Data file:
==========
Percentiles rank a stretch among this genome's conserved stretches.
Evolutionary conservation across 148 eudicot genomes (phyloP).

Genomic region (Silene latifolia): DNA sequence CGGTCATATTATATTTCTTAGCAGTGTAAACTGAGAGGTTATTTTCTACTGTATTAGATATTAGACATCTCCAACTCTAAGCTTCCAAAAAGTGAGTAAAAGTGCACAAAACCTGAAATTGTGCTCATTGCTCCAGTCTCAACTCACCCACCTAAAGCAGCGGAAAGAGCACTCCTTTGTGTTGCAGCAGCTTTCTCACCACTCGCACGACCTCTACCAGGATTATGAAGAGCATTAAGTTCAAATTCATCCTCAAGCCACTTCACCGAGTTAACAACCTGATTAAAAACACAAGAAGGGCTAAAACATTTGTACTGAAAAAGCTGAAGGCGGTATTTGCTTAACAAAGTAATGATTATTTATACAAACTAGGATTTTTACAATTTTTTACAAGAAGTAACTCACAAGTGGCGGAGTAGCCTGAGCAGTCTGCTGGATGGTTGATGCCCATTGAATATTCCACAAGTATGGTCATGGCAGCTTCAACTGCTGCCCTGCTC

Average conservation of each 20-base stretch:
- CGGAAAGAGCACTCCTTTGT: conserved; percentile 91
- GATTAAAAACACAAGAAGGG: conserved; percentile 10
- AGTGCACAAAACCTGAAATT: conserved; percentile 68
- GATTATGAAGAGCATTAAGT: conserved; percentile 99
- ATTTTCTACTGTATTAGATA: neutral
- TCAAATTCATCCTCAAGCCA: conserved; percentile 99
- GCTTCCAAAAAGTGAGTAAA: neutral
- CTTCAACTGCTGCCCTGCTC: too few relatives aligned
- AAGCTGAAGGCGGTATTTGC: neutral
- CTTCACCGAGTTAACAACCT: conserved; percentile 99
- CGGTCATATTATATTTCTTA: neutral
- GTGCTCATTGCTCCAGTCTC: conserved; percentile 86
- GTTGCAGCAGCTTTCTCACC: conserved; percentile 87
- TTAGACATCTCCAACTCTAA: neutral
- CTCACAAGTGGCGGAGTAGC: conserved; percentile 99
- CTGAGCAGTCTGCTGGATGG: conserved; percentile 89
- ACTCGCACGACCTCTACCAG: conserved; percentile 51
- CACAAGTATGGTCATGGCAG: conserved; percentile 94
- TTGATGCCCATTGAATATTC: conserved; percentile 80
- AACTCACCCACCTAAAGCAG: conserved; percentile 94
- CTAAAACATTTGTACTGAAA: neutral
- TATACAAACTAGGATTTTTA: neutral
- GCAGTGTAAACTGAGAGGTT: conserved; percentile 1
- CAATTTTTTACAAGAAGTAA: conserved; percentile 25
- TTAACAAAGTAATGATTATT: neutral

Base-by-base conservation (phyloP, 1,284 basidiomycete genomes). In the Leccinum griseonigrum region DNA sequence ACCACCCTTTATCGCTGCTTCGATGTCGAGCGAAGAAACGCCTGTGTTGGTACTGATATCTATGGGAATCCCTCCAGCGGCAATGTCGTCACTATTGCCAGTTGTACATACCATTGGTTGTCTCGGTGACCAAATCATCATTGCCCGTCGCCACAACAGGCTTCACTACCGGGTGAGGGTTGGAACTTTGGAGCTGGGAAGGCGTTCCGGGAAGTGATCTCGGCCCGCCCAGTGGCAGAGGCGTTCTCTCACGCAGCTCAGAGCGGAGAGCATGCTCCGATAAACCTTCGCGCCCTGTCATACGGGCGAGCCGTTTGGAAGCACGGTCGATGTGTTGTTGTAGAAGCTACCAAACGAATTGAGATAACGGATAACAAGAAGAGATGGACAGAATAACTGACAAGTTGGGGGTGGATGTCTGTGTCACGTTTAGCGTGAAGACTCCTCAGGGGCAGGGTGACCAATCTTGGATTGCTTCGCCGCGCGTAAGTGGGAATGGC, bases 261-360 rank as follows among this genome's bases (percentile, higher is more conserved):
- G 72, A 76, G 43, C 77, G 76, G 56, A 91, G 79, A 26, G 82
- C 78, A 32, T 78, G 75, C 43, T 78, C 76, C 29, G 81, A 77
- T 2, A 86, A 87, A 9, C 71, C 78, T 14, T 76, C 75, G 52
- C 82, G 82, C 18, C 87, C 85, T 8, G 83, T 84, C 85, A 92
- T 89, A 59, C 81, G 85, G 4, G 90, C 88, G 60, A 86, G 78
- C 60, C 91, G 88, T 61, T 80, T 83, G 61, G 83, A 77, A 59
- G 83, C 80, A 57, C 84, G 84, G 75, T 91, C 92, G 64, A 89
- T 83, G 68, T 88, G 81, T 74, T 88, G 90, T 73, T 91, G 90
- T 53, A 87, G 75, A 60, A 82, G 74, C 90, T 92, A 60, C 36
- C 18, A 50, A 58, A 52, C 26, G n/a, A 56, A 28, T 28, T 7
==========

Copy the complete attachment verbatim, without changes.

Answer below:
Percentiles rank a stretch among this genome's conserved stretches.
Evolutionary conservation across 148 eudicot genomes (phyloP).

Genomic region (Silene latifolia): DNA sequence CGGTCATATTATATTTCTTAGCAGTGTAAACTGAGAGGTTATTTTCTACTGTATTAGATATTAGACATCTCCAACTCTAAGCTTCCAAAAAGTGAGTAAAAGTGCACAAAACCTGAAATTGTGCTCATTGCTCCAGTCTCAACTCACCCACCTAAAGCAGCGGAAAGAGCACTCCTTTGTGTTGCAGCAGCTTTCTCACCACTCGCACGACCTCTACCAGGATTATGAAGAGCATTAAGTTCAAATTCATCCTCAAGCCACTTCACCGAGTTAACAACCTGATTAAAAACACAAGAAGGGCTAAAACATTTGTACTGAAAAAGCTGAAGGCGGTATTTGCTTAACAAAGTAATGATTATTTATACAAACTAGGATTTTTACAATTTTTTACAAGAAGTAACTCACAAGTGGCGGAGTAGCCTGAGCAGTCTGCTGGATGGTTGATGCCCATTGAATATTCCACAAGTATGGTCATGGCAGCTTCAACTGCTGCCCTGCTC

Average conservation of each 20-base stretch:
- CGGAAAGAGCACTCCTTTGT: conserved; percentile 91
- GATTAAAAACACAAGAAGGG: conserved; percentile 10
- AGTGCACAAAACCTGAAATT: conserved; percentile 68
- GATTATGAAGAGCATTAAGT: conserved; percentile 99
- ATTTTCTACTGTATTAGATA: neutral
- TCAAATTCATCCTCAAGCCA: conserved; percentile 99
- GCTTCCAAAAAGTGAGTAAA: neutral
- CTTCAACTGCTGCCCTGCTC: too few relatives aligned
- AAGCTGAAGGCGGTATTTGC: neutral
- CTTCACCGAGTTAACAACCT: conserved; percentile 99
- CGGTCATATTATATTTCTTA: neutral
- GTGCTCATTGCTCCAGTCTC: conserved; percentile 86
- GTTGCAGCAGCTTTCTCACC: conserved; percentile 87
- TTAGACATCTCCAACTCTAA: neutral
- CTCACAAGTGGCGGAGTAGC: conserved; percentile 99
- CTGAGCAGTCTGCTGGATGG: conserved; percentile 89
- ACTCGCACGACCTCTACCAG: conserved; percentile 51
- CACAAGTATGGTCATGGCAG: conserved; percentile 94
- TTGATGCCCATTGAATATTC: conserved; percentile 80
- AACTCACCCACCTAAAGCAG: conserved; percentile 94
- CTAAAACATTTGTACTGAAA: neutral
- TATACAAACTAGGATTTTTA: neutral
- GCAGTGTAAACTGAGAGGTT: conserved; percentile 1
- CAATTTTTTACAAGAAGTAA: conserved; percentile 25
- TTAACAAAGTAATGATTATT: neutral

Base-by-base conservation (phyloP, 1,284 basidiomycete genomes). In the Leccinum griseonigrum region DNA sequence ACCACCCTTTATCGCTGCTTCGATGTCGAGCGAAGAAACGCCTGTGTTGGTACTGATATCTATGGGAATCCCTCCAGCGGCAATGTCGTCACTATTGCCAGTTGTACATACCATTGGTTGTCTCGGTGACCAAATCATCATTGCCCGTCGCCACAACAGGCTTCACTACCGGGTGAGGGTTGGAACTTTGGAGCTGGGAAGGCGTTCCGGGAAGTGATCTCGGCCCGCCCAGTGGCAGAGGCGTTCTCTCACGCAGCTCAGAGCGGAGAGCATGCTCCGATAAACCTTCGCGCCCTGTCATACGGGCGAGCCGTTTGGAAGCACGGTCGATGTGTTGTTGTAGAAGCTACCAAACGAATTGAGATAACGGATAACAAGAAGAGATGGACAGAATAACTGACAAGTTGGGGGTGGATGTCTGTGTCACGTTTAGCGTGAAGACTCCTCAGGGGCAGGGTGACCAATCTTGGATTGCTTCGCCGCGCGTAAGTGGGAATGGC, bases 261-360 rank as follows among this genome's bases (percentile, higher is more conserved):
- G 72, A 76, G 43, C 77, G 76, G 56, A 91, G 79, A 26, G 82
- C 78, A 32, T 78, G 75, C 43, T 78, C 76, C 29, G 81, A 77
- T 2, A 86, A 87, A 9, C 71, C 78, T 14, T 76, C 75, G 52
- C 82, G 82, C 18, C 87, C 85, T 8, G 83, T 84, C 85, A 92
- T 89, A 59, C 81, G 85, G 4, G 90, C 88, G 60, A 86, G 78
- C 60, C 91, G 88, T 61, T 80, T 83, G 61, G 83, A 77, A 59
- G 83, C 80, A 57, C 84, G 84, G 75, T 91, C 92, G 64, A 89
- T 83, G 68, T 88, G 81, T 74, T 88, G 90, T 73, T 91, G 90
- T 53, A 87, G 75, A 60, A 82, G 74, C 90, T 92, A 60, C 36
- C 18, A 50, A 58, A 52, C 26, G n/a, A 56, A 28, T 28, T 7